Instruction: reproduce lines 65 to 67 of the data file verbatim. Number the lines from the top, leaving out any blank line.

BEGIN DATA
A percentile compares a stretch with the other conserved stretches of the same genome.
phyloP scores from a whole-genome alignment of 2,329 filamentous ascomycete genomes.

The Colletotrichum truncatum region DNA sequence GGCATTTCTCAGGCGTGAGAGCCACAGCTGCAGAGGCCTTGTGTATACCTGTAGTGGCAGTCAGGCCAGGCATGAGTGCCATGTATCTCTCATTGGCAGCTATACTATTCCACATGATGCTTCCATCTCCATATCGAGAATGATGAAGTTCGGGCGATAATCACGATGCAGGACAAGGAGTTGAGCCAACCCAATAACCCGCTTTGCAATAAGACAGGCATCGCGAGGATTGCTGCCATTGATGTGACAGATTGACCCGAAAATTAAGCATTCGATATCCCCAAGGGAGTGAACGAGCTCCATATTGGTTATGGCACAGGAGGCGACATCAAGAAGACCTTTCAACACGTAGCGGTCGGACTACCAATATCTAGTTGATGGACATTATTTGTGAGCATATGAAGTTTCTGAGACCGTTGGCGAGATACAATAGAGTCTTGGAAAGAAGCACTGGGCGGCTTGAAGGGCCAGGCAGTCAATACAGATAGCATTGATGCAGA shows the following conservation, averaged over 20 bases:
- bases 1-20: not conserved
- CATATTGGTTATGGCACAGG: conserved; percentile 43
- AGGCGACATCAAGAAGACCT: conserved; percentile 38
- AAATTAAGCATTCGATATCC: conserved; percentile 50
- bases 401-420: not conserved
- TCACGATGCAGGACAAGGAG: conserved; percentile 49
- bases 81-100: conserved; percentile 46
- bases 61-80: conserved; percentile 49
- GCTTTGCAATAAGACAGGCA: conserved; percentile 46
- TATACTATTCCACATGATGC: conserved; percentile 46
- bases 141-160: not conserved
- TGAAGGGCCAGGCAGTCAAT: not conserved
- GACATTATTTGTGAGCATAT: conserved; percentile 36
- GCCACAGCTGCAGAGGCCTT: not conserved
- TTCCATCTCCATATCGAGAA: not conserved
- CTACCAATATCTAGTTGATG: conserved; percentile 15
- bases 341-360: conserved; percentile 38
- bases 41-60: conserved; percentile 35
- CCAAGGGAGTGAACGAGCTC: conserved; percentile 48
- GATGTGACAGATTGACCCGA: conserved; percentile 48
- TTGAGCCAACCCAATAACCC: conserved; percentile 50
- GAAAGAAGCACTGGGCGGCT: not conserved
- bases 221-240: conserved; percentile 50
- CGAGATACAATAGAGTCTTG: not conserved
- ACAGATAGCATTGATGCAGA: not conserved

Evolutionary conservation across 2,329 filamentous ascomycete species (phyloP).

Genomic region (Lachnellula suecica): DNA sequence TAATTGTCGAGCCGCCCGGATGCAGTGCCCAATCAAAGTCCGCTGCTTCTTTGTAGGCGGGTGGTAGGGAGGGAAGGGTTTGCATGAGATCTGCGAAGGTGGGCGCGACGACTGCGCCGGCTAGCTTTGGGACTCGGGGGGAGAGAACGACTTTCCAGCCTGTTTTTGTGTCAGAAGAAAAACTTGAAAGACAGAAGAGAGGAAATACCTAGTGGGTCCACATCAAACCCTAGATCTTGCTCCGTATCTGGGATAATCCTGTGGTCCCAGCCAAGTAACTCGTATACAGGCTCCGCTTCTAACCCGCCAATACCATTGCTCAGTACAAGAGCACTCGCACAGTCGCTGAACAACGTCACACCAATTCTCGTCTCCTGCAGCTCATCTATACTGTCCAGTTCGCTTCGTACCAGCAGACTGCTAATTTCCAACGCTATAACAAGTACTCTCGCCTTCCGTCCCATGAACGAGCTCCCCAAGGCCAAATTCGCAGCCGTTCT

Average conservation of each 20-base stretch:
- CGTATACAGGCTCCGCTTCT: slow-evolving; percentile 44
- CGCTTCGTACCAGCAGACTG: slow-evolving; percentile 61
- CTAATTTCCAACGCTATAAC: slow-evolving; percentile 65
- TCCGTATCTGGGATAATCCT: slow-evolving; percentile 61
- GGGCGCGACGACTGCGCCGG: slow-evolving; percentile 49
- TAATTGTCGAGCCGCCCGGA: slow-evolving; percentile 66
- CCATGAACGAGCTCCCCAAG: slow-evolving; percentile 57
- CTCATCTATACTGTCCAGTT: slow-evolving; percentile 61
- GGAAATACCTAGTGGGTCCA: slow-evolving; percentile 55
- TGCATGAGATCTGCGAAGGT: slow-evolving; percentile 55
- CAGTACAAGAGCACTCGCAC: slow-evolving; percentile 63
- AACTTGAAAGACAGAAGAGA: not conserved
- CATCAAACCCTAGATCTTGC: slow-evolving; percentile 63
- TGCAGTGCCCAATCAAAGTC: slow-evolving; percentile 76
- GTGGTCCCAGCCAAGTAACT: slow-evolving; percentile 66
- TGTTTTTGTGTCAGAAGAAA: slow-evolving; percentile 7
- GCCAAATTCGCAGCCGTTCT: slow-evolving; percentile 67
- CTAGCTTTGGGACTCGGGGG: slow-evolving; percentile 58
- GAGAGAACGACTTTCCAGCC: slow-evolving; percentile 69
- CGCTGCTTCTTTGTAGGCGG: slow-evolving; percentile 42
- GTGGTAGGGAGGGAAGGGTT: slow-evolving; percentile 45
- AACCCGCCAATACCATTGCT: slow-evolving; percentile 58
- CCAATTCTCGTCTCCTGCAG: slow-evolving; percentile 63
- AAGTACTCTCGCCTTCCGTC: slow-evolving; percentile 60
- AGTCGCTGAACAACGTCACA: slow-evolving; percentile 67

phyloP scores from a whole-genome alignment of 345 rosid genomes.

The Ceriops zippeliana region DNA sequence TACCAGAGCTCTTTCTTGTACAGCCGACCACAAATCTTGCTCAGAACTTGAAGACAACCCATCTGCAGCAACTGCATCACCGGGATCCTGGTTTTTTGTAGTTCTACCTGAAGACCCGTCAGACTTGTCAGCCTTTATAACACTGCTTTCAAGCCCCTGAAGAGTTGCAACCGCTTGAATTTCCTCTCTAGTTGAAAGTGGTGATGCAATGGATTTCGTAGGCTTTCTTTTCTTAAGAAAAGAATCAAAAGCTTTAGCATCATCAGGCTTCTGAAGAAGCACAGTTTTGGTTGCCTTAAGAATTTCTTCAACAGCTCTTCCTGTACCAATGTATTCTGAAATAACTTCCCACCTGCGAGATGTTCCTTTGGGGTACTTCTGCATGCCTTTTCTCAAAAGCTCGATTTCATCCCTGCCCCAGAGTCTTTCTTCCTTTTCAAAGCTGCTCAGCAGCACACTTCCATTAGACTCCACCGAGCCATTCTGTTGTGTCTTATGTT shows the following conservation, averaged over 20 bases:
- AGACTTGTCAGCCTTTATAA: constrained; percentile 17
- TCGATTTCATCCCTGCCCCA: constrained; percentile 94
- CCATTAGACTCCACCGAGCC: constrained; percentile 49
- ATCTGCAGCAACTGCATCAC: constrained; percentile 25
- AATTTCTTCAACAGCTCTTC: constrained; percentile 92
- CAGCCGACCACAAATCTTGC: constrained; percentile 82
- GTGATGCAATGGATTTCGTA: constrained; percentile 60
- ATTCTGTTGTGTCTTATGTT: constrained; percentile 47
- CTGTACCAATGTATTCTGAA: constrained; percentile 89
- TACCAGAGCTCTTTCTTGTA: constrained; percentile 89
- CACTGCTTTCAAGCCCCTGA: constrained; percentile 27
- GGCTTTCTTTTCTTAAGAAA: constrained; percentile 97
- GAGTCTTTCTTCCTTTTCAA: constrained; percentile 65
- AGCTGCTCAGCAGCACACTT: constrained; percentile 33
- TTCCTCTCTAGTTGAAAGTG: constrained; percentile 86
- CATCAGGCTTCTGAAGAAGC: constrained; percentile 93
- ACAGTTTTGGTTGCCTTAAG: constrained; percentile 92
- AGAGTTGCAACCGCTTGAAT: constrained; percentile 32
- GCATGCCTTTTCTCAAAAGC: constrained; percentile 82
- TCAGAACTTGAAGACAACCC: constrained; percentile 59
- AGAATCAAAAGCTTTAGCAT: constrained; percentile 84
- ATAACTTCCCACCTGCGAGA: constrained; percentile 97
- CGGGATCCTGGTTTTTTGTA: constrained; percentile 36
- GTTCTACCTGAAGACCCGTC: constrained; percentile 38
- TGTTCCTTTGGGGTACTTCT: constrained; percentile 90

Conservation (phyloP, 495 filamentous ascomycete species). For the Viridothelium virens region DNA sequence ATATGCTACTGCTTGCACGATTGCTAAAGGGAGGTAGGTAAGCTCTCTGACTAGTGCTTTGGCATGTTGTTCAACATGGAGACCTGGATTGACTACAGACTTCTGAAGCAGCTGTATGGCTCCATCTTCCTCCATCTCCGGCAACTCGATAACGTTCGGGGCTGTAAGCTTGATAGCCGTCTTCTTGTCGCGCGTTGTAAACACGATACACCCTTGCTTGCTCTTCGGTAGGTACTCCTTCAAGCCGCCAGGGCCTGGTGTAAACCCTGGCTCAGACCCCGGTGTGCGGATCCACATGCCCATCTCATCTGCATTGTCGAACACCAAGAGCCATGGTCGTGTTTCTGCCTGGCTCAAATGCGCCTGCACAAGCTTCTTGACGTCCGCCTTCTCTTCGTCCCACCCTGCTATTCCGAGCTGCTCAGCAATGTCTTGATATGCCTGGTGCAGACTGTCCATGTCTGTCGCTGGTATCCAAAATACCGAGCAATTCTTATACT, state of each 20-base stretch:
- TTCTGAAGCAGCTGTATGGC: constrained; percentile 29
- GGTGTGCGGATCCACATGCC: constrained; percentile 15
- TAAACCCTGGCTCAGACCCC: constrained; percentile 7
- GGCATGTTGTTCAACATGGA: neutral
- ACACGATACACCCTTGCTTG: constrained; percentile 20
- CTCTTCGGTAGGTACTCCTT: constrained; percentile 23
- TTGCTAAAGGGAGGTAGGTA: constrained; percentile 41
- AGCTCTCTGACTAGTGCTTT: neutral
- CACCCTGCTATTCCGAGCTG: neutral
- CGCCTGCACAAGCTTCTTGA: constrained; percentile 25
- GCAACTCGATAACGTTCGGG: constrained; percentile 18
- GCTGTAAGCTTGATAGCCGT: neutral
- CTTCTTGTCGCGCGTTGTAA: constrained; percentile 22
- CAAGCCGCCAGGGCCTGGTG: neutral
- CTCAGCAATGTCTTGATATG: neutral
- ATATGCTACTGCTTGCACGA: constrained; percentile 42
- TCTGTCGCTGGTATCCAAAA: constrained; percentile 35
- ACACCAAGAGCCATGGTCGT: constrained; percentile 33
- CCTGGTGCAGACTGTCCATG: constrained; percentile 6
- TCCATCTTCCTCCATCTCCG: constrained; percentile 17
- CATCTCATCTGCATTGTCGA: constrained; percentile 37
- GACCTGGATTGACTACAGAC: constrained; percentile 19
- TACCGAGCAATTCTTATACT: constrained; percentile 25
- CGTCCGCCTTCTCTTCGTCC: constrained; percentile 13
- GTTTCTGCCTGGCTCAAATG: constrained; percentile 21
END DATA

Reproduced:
- GTGATGCAATGGATTTCGTA: constrained; percentile 60
- ATTCTGTTGTGTCTTATGTT: constrained; percentile 47
- CTGTACCAATGTATTCTGAA: constrained; percentile 89